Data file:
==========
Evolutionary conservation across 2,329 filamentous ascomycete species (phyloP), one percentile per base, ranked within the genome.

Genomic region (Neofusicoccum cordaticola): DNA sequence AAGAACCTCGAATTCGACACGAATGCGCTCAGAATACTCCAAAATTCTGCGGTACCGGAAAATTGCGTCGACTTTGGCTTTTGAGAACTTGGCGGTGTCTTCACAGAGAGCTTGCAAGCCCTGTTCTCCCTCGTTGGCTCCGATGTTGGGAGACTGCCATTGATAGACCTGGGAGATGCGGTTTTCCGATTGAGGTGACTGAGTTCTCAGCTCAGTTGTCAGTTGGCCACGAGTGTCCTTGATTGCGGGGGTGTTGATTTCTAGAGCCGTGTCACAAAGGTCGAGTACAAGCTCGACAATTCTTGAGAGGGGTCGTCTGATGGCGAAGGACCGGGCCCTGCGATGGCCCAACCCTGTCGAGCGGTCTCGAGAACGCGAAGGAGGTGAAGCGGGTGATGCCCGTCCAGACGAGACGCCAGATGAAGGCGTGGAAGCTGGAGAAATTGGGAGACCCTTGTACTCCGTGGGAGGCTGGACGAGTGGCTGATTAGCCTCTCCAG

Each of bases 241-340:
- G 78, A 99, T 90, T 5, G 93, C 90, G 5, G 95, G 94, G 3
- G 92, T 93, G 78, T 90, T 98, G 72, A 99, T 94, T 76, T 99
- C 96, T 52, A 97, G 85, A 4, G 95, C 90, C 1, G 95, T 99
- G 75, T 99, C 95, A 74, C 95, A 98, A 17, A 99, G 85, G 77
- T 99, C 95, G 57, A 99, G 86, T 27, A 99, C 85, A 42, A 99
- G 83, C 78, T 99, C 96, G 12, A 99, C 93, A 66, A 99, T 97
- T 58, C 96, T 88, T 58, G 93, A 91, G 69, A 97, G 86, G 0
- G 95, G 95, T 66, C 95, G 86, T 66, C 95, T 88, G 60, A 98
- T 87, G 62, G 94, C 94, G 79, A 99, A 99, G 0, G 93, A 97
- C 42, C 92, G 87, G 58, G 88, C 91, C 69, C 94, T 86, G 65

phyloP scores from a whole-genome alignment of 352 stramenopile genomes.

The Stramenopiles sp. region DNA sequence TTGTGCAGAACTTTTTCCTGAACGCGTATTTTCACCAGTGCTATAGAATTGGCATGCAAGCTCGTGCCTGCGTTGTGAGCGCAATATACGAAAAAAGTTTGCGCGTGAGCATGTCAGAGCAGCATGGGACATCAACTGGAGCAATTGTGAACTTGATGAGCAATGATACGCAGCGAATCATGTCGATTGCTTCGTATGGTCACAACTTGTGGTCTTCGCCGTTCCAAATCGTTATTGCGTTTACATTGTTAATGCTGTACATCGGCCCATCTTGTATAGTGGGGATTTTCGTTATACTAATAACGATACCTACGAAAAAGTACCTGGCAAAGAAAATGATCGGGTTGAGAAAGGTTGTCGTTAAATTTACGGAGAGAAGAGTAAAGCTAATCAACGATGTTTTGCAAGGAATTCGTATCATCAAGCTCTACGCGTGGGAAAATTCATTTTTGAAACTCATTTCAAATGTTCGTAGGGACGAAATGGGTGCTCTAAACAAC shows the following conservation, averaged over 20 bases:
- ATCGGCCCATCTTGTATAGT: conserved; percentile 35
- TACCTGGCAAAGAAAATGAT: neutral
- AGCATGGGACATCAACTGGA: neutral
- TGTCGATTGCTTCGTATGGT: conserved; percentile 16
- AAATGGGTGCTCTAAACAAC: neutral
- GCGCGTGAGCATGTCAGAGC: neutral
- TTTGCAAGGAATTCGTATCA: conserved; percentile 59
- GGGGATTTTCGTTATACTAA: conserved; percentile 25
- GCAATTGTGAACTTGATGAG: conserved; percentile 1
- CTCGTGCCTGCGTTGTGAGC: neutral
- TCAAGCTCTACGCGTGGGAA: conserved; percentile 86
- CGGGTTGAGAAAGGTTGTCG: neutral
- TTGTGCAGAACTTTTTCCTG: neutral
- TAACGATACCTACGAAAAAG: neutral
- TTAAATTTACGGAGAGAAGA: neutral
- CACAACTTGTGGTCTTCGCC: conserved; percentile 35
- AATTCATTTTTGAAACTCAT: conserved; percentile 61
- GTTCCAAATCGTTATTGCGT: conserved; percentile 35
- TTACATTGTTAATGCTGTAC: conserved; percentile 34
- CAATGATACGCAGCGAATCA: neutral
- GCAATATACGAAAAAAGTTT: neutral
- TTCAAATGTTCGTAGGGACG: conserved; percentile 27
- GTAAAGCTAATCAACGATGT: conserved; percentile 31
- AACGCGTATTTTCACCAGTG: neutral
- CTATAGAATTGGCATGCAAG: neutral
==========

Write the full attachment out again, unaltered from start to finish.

Evolutionary conservation across 2,329 filamentous ascomycete species (phyloP), one percentile per base, ranked within the genome.

Genomic region (Neofusicoccum cordaticola): DNA sequence AAGAACCTCGAATTCGACACGAATGCGCTCAGAATACTCCAAAATTCTGCGGTACCGGAAAATTGCGTCGACTTTGGCTTTTGAGAACTTGGCGGTGTCTTCACAGAGAGCTTGCAAGCCCTGTTCTCCCTCGTTGGCTCCGATGTTGGGAGACTGCCATTGATAGACCTGGGAGATGCGGTTTTCCGATTGAGGTGACTGAGTTCTCAGCTCAGTTGTCAGTTGGCCACGAGTGTCCTTGATTGCGGGGGTGTTGATTTCTAGAGCCGTGTCACAAAGGTCGAGTACAAGCTCGACAATTCTTGAGAGGGGTCGTCTGATGGCGAAGGACCGGGCCCTGCGATGGCCCAACCCTGTCGAGCGGTCTCGAGAACGCGAAGGAGGTGAAGCGGGTGATGCCCGTCCAGACGAGACGCCAGATGAAGGCGTGGAAGCTGGAGAAATTGGGAGACCCTTGTACTCCGTGGGAGGCTGGACGAGTGGCTGATTAGCCTCTCCAG

Each of bases 241-340:
- G 78, A 99, T 90, T 5, G 93, C 90, G 5, G 95, G 94, G 3
- G 92, T 93, G 78, T 90, T 98, G 72, A 99, T 94, T 76, T 99
- C 96, T 52, A 97, G 85, A 4, G 95, C 90, C 1, G 95, T 99
- G 75, T 99, C 95, A 74, C 95, A 98, A 17, A 99, G 85, G 77
- T 99, C 95, G 57, A 99, G 86, T 27, A 99, C 85, A 42, A 99
- G 83, C 78, T 99, C 96, G 12, A 99, C 93, A 66, A 99, T 97
- T 58, C 96, T 88, T 58, G 93, A 91, G 69, A 97, G 86, G 0
- G 95, G 95, T 66, C 95, G 86, T 66, C 95, T 88, G 60, A 98
- T 87, G 62, G 94, C 94, G 79, A 99, A 99, G 0, G 93, A 97
- C 42, C 92, G 87, G 58, G 88, C 91, C 69, C 94, T 86, G 65

phyloP scores from a whole-genome alignment of 352 stramenopile genomes.

The Stramenopiles sp. region DNA sequence TTGTGCAGAACTTTTTCCTGAACGCGTATTTTCACCAGTGCTATAGAATTGGCATGCAAGCTCGTGCCTGCGTTGTGAGCGCAATATACGAAAAAAGTTTGCGCGTGAGCATGTCAGAGCAGCATGGGACATCAACTGGAGCAATTGTGAACTTGATGAGCAATGATACGCAGCGAATCATGTCGATTGCTTCGTATGGTCACAACTTGTGGTCTTCGCCGTTCCAAATCGTTATTGCGTTTACATTGTTAATGCTGTACATCGGCCCATCTTGTATAGTGGGGATTTTCGTTATACTAATAACGATACCTACGAAAAAGTACCTGGCAAAGAAAATGATCGGGTTGAGAAAGGTTGTCGTTAAATTTACGGAGAGAAGAGTAAAGCTAATCAACGATGTTTTGCAAGGAATTCGTATCATCAAGCTCTACGCGTGGGAAAATTCATTTTTGAAACTCATTTCAAATGTTCGTAGGGACGAAATGGGTGCTCTAAACAAC shows the following conservation, averaged over 20 bases:
- ATCGGCCCATCTTGTATAGT: conserved; percentile 35
- TACCTGGCAAAGAAAATGAT: neutral
- AGCATGGGACATCAACTGGA: neutral
- TGTCGATTGCTTCGTATGGT: conserved; percentile 16
- AAATGGGTGCTCTAAACAAC: neutral
- GCGCGTGAGCATGTCAGAGC: neutral
- TTTGCAAGGAATTCGTATCA: conserved; percentile 59
- GGGGATTTTCGTTATACTAA: conserved; percentile 25
- GCAATTGTGAACTTGATGAG: conserved; percentile 1
- CTCGTGCCTGCGTTGTGAGC: neutral
- TCAAGCTCTACGCGTGGGAA: conserved; percentile 86
- CGGGTTGAGAAAGGTTGTCG: neutral
- TTGTGCAGAACTTTTTCCTG: neutral
- TAACGATACCTACGAAAAAG: neutral
- TTAAATTTACGGAGAGAAGA: neutral
- CACAACTTGTGGTCTTCGCC: conserved; percentile 35
- AATTCATTTTTGAAACTCAT: conserved; percentile 61
- GTTCCAAATCGTTATTGCGT: conserved; percentile 35
- TTACATTGTTAATGCTGTAC: conserved; percentile 34
- CAATGATACGCAGCGAATCA: neutral
- GCAATATACGAAAAAAGTTT: neutral
- TTCAAATGTTCGTAGGGACG: conserved; percentile 27
- GTAAAGCTAATCAACGATGT: conserved; percentile 31
- AACGCGTATTTTCACCAGTG: neutral
- CTATAGAATTGGCATGCAAG: neutral